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Lt Cdr Jenna Kelway - 'Old Girl'


I remember clearly the Open Day I attended at King's High before I sat the entrance exam.  King’s felt like a warm and happy place compared to some of the other schools I had visited, with girls enjoying learning and keen to show others what they were doing.

I took Maths, Chemistry and Physics at A Level, as I knew | wanted to study engineering at university. To be honest I wasn't even sure I'd be good enough to take Maths at A level but my teacher at the time was very encouraging and gave me the confidence to persue the subject, I'm so glad she did! Everyone at King's were extremely supportive in helping you reach your future ambitions, whatever they may be.

King's definitely helped shape who I am today by developing leadership skills through mentoring other girls, leading sports teams and also having strong female role models to look up to. I was able to develop vital skills in leadership, which had served me well in my career. I thoroughly enjoyed my time learning and generally growing up in a very supportive environment.

I passed the Admiralty Interview Board (the Officer Selection board) whilst in my last year at King's and from there gained a sponsorship through the Defence Technical Undergraduate Scheme (DTUS) to study Mechanical Engineering at Southampton University.  Having graduated in 2005, I joined Britannia Royal Naval College in January 2006 to start Initial Officer Training.  After six months and further sea training in HMS NOTTINGHAM and HMS EDINBURGH (where we deployed to the Falkland Islands) I started my Marine Engineering Training in HMS SULTAN in Gosport.  Further sea training in HMS NORTHUMBERLAND followed, this time joining her during a NATO deployment to the Red Sea.  After two years of training I joined HMS YORK as the Deputy Marine Engineer Officer, deputy head of a department of 60 people working to bring HMS YORK out of a refit and back into service.  A hard two years followed, culminating in another deployment to the Falkland Islands, spending Christmas 2009 in Rio de Janeiro and a total of seven months away from the UK. Next I was fortunate enough to be offered a role working with the Dutch Ministry of Defence in The Hague.  Here I oversaw the programme to maintain and repair the Rolls Royce Marine Gas Turbines used in the Dutch LCF and M-Fregatten.  Living in The Hague for two years is something I will never forget - I thoroughly enjoyed it and managed to become a fluent Dutch speaker by the end!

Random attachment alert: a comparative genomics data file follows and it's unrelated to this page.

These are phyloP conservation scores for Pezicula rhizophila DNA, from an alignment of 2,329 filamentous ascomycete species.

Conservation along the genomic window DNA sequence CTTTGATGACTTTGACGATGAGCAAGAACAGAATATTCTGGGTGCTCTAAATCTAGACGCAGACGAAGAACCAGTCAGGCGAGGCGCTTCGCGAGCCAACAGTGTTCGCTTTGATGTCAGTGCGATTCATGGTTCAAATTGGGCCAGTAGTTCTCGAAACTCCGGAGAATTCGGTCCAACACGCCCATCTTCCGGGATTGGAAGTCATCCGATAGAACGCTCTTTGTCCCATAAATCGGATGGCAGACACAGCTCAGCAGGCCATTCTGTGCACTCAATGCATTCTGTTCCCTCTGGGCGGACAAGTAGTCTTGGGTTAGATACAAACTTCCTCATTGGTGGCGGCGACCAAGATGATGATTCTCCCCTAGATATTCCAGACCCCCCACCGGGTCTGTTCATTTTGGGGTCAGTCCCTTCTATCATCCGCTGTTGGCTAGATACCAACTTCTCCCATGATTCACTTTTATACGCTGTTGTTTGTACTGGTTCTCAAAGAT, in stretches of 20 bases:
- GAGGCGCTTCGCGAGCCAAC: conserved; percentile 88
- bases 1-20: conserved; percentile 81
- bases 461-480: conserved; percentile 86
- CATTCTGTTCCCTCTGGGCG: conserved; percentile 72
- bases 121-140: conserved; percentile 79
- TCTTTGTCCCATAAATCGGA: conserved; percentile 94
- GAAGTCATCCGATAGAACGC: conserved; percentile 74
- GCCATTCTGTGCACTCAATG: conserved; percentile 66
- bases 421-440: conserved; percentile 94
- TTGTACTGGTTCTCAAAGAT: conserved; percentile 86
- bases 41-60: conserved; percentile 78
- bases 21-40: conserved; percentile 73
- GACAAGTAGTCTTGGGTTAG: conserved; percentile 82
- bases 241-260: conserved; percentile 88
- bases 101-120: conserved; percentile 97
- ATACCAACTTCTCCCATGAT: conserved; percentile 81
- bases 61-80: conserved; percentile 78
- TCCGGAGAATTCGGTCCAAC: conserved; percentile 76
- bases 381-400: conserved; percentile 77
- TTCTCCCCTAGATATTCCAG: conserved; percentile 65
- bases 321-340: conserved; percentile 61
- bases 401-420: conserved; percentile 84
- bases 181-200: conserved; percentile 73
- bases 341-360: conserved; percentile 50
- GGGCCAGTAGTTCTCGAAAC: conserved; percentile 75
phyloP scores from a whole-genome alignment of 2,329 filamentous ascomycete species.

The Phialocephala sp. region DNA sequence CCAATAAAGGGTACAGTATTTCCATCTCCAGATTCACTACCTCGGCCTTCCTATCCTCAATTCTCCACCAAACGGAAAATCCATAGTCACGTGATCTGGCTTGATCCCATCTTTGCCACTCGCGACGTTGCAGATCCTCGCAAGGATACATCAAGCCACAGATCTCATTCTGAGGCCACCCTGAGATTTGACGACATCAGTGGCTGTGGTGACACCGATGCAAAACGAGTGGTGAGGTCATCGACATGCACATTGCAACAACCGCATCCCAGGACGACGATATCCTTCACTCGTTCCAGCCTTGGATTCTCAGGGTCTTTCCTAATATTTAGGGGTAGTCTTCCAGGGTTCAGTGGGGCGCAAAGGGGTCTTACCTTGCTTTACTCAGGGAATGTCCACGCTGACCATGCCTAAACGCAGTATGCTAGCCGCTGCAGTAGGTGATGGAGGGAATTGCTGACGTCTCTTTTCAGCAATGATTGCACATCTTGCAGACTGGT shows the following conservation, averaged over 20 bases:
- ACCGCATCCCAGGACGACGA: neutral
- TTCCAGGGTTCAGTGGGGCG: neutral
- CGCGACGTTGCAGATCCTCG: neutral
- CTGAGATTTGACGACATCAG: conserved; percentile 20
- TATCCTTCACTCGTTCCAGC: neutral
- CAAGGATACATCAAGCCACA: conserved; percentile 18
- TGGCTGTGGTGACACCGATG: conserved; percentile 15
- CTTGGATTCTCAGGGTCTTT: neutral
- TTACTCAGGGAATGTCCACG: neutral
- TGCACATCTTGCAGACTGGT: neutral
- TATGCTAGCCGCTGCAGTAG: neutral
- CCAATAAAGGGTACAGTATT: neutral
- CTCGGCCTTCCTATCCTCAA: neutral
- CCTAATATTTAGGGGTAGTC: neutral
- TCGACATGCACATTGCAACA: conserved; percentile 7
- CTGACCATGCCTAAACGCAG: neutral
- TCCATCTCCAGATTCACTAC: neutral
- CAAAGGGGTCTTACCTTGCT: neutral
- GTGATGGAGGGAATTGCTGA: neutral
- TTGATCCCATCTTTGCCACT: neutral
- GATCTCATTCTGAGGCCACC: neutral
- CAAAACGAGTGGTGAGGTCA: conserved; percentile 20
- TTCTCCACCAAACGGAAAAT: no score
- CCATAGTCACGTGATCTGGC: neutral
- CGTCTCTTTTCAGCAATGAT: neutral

In December 2015, after almost 10 years in the RN I was appointed the Marine Engineer Officer in HMS SOMERSET – a role which I continue to hold today. I am the head of the Marine Engineering Department, a department of 34 men and women who maintain some of SOMERSET's key enablers - ie the diesel generators, electric motors and gas turbines that are required for propulsion and keeping the lights on onboard,  hot and cold fresh water systems, galley equipment, lighting and the most glamorous of all - the toilets.  Without us SOMERSET cannot go to sea and deliver the Ministry Of Defence’s aims and objectives.  Leading a team of intelligent and keen individuals has been a true honour through it certainly hasn’t been easy. SOMERSET is 23 years old and the technology requires a lot of care and attention to keep going.

My advice to current girls is always be yourself and never think that that might be a hindrance to you.  I have learnt during my 11 years in the Royal Navy, an organisation that remains only just 15% female, no matter who you are if you show up as yourself you will add tremendous value and succeed.  Also, from a university and career point of view – do what you want to do, not what you think you ought to do, as they can be very different.